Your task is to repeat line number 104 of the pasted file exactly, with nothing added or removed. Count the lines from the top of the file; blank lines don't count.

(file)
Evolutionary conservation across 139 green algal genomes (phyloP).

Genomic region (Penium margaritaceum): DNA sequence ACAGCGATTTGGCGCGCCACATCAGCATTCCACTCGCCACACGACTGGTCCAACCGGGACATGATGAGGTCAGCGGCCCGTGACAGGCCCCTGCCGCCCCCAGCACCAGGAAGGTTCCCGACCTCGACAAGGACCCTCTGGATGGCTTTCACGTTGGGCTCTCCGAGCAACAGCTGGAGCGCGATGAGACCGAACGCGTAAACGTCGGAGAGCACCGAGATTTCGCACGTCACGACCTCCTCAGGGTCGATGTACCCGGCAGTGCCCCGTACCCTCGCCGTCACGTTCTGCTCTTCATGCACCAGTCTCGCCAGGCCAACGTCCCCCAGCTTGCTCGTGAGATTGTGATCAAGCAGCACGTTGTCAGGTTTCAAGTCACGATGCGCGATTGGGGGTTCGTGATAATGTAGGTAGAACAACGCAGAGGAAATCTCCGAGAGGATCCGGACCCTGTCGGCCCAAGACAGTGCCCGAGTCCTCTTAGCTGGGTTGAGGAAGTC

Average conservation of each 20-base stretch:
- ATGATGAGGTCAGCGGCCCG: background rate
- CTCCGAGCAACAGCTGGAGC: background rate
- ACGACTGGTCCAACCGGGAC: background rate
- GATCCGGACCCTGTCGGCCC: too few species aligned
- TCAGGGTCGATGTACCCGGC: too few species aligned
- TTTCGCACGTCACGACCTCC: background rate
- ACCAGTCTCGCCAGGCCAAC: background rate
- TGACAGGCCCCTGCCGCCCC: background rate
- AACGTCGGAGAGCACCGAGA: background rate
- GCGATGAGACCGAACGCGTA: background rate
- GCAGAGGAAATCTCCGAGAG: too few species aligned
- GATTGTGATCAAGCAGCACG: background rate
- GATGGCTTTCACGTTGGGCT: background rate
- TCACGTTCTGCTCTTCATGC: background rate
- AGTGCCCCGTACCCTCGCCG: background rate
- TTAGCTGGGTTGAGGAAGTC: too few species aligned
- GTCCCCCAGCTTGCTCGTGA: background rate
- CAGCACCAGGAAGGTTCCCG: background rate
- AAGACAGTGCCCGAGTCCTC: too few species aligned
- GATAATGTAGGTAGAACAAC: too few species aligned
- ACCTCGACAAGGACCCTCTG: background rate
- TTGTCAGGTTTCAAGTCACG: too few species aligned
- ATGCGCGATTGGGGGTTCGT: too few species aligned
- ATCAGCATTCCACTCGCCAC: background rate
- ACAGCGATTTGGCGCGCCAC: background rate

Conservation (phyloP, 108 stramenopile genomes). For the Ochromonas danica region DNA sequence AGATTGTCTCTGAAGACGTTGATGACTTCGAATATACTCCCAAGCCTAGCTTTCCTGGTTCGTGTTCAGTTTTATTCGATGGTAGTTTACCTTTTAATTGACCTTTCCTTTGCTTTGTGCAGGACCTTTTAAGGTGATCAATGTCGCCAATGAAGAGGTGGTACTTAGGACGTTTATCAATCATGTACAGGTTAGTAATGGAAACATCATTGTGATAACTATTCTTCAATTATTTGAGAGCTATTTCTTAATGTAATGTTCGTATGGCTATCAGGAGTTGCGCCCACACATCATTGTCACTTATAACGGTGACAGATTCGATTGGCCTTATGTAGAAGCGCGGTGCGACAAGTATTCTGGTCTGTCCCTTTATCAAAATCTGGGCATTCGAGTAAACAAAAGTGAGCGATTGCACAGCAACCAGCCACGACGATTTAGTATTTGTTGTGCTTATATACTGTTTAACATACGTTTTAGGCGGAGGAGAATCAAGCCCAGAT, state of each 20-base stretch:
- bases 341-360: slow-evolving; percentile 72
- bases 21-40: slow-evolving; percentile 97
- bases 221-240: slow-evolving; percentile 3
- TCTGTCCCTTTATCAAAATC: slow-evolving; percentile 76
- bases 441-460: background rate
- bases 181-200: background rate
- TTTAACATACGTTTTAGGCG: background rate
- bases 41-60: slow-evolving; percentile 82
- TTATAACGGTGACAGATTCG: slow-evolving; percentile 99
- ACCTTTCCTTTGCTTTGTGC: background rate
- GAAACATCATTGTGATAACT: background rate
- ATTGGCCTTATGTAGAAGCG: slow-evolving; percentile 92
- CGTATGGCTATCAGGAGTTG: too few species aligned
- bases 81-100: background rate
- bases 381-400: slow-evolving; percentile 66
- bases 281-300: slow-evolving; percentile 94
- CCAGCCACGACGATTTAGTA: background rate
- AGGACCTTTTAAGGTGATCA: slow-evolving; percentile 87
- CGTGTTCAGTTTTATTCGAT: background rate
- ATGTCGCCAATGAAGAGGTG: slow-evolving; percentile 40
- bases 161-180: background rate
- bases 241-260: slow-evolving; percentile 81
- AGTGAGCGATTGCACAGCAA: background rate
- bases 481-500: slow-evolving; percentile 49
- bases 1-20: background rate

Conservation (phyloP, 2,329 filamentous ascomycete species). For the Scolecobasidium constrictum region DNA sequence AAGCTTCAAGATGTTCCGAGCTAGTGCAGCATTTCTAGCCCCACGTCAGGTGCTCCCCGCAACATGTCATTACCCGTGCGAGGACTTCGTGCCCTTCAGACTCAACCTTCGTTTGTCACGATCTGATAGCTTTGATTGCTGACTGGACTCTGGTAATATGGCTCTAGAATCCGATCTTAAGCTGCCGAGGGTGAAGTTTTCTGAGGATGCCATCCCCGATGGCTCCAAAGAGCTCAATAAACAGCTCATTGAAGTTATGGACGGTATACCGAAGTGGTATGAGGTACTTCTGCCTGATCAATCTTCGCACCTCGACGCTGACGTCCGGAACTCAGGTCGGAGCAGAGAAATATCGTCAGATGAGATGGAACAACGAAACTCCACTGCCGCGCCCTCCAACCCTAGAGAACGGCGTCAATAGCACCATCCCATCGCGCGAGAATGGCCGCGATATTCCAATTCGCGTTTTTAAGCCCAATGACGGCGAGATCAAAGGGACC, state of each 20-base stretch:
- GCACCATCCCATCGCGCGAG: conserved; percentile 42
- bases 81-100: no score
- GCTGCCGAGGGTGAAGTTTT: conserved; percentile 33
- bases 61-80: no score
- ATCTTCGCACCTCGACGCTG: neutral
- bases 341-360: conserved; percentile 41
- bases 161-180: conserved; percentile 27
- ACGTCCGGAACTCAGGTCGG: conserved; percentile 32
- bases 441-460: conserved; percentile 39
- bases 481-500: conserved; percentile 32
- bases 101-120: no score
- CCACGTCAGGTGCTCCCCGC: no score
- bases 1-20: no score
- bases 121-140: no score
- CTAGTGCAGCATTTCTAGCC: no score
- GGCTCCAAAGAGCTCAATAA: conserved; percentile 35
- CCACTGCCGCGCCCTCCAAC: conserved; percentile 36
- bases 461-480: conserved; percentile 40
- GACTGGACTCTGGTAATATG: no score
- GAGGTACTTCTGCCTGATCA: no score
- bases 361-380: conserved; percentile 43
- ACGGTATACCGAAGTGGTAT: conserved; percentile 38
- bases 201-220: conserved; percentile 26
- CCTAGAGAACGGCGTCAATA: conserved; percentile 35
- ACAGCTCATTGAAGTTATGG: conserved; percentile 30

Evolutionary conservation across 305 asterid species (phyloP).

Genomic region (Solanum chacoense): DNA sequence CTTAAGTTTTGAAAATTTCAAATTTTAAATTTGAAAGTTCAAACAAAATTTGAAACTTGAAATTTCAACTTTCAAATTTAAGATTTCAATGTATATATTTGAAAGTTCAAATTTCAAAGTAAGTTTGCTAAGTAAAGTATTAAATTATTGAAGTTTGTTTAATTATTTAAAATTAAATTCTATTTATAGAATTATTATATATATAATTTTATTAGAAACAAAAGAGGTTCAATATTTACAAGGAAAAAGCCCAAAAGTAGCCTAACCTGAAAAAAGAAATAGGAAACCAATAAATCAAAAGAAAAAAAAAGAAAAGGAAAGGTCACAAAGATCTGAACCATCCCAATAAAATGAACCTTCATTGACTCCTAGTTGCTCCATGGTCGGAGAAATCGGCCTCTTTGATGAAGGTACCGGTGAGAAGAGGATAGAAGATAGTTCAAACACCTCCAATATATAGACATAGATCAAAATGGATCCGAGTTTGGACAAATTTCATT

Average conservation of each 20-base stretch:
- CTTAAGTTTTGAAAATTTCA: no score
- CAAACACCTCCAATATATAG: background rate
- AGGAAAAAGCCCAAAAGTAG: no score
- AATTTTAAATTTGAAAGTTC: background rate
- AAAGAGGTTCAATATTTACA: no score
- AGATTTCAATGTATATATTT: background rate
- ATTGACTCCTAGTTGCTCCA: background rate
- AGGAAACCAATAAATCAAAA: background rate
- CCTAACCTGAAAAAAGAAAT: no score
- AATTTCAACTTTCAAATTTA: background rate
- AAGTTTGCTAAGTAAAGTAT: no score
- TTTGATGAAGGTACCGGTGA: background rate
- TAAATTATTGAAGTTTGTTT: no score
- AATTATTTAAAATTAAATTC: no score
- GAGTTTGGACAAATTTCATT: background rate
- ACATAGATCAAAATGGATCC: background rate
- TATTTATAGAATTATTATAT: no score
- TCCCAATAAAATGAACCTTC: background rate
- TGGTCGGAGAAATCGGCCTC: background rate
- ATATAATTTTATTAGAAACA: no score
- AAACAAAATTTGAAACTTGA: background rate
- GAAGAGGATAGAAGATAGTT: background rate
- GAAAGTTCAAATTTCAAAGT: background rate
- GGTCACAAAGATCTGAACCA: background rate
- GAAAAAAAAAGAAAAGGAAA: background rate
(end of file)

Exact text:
- AAACAAAATTTGAAACTTGA: background rate